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Freedom Slings are made in Scotland. The company was started by a Mom of 12 who wanted to work from home. i believe she now emloys other Moms as well. They make a few different models. I am reviewing the pouch model (pictured here) as this is the only one I own. I would expect the basic Freedon Sling to be more like the Dr Sears sling which I will also review seperately.
The pouch sling comes in a few colour choices. Mine is stone and pale green, which is no longer available so the choices now are stone with red black or polka dots. You can reverse the sling to have either side on the outside. The sling itself is a padded pouch which comfortabley fits a newborn baby.
Advantages: I find the pouch much more secure feeling with a very little baby, and much easier to get used to using. It leaves both arms free, so you can do some housework, or play with an older child.
Disadvantages: Pouches do not fit all parents as theya re not as adjustable as an ordinary ring sling. While they can be used for an older child sitting up, they will not work as well for an older child laying down or feeding as a ring sling. They do not provide as much privacy for breastfeeding as a ring sling.
My opinion: I own both a pouch and a ring sling. Although a ring sling is meant to be suitable from birth, I just couldnt get the hang of it right with a small baby. I always felt like the baby could fall out. it also looked more comfortable for a new baby, nicely cradled in the pouch.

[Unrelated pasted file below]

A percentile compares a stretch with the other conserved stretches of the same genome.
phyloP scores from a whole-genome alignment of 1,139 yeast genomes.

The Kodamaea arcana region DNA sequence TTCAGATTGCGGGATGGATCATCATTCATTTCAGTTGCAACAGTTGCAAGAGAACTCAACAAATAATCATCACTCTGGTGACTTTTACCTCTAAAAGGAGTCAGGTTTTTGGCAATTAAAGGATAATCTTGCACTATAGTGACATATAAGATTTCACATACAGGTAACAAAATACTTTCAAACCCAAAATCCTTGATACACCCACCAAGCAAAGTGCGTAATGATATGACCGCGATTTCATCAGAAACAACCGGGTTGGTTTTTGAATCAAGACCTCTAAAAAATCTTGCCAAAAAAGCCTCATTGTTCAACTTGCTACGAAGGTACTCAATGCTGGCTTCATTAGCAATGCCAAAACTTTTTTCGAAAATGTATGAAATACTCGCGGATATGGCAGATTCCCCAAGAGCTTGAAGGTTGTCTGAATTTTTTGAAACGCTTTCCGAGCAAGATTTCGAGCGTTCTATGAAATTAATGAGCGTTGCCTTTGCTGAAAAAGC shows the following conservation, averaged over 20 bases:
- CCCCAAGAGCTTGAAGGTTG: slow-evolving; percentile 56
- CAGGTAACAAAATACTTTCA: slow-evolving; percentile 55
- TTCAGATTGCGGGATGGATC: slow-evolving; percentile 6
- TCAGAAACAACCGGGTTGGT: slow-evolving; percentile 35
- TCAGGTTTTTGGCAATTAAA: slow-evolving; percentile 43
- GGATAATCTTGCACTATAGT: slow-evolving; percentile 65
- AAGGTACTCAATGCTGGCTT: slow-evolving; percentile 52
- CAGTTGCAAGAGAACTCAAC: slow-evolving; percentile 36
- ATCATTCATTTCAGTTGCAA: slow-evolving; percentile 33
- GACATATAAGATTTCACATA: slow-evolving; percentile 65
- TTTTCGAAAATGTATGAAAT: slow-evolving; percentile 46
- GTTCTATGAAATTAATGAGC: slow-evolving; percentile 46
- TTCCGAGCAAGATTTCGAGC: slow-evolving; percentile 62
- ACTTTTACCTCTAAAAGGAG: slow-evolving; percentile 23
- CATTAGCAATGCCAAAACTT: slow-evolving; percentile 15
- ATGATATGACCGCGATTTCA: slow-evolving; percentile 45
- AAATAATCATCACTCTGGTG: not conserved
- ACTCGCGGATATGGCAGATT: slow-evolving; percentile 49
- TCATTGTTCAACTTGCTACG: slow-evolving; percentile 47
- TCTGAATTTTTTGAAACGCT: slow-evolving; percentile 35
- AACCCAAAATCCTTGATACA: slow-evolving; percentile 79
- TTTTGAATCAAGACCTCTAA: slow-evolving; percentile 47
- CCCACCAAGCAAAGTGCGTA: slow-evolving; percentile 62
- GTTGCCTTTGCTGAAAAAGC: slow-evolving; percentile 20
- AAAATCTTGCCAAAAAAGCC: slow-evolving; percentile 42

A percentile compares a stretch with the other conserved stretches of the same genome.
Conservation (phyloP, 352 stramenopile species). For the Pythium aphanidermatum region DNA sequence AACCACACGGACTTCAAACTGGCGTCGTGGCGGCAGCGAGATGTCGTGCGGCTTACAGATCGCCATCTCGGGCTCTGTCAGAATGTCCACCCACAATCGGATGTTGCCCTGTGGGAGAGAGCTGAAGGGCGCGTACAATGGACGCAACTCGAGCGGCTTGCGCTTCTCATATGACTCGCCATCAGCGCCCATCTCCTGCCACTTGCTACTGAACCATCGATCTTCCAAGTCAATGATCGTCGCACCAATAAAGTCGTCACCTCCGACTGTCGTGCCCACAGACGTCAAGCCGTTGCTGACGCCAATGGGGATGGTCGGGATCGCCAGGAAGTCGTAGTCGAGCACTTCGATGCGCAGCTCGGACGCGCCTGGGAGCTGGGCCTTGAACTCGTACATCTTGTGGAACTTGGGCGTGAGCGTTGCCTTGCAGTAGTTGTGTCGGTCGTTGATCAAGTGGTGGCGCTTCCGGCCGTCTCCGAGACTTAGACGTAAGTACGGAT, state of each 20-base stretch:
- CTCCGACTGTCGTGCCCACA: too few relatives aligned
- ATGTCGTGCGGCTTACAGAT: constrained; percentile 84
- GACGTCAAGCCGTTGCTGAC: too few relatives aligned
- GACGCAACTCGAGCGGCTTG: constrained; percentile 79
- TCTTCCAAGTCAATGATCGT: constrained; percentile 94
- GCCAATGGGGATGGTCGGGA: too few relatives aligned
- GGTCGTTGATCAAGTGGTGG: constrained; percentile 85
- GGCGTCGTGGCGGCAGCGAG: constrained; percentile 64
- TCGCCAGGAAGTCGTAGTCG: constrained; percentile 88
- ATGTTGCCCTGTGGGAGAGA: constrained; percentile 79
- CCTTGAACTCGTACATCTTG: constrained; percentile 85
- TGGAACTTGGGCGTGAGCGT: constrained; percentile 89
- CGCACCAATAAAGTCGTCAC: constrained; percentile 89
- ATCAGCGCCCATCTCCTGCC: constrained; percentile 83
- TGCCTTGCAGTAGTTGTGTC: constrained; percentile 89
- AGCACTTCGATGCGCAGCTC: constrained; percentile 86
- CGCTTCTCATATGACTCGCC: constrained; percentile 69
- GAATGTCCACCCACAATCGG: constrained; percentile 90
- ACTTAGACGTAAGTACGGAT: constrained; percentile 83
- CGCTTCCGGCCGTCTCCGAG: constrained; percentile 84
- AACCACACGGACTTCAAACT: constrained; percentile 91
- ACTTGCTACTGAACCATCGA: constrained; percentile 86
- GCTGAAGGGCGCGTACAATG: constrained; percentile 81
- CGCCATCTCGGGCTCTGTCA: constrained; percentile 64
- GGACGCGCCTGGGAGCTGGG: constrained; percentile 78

I found this sling a complete lifesaver with my youngest son. It meant i could still go out places, like the scinece museum with the olde child and he would be content all day to ride along. It allowed me to continue to have one on one time with the older child, which was very important to me. It also is brilliant if a child has trouble sleeping etc... I've read somewhere that western children cry an average of over 2 hours a day. Between co sleeping and baby wearing, my son never had much cause to cry and I would say averaged under 5 minutes a day of any type of fussing. Slings make for ahppy babies and happy families.
Babywearing in general:
Babywearing is not something new, but was the practice all over the world until the Victorian era brought in the pram, which became a symbol of social status. Many experts have expressed concern that western babies often spend to much time being moved from one artificial carrier or holder to another, from a swing to a car seat to a pram, without enough time spent in arms.
Babywearing is linked to:
Reduced incidence of colic
Reduced incidence of SIDS
Reduced Postpartum depression in mother
Early development of balance and muscle development
Early language skills as baby is always at face level and interacting more with other family members.
Provides stimulation which increases connections being made in the infants brain.
Promotes prolactin production, making breastfeeding easier.
Some baby wearing cautions: Never wear baby when cooking or handling anything dangerous. Babywearing on icy or dangerous surfaces can present a hazard to mother and child. Slings are obviously not a subsitute for child safety seats in vehichles.
More information on babywearing: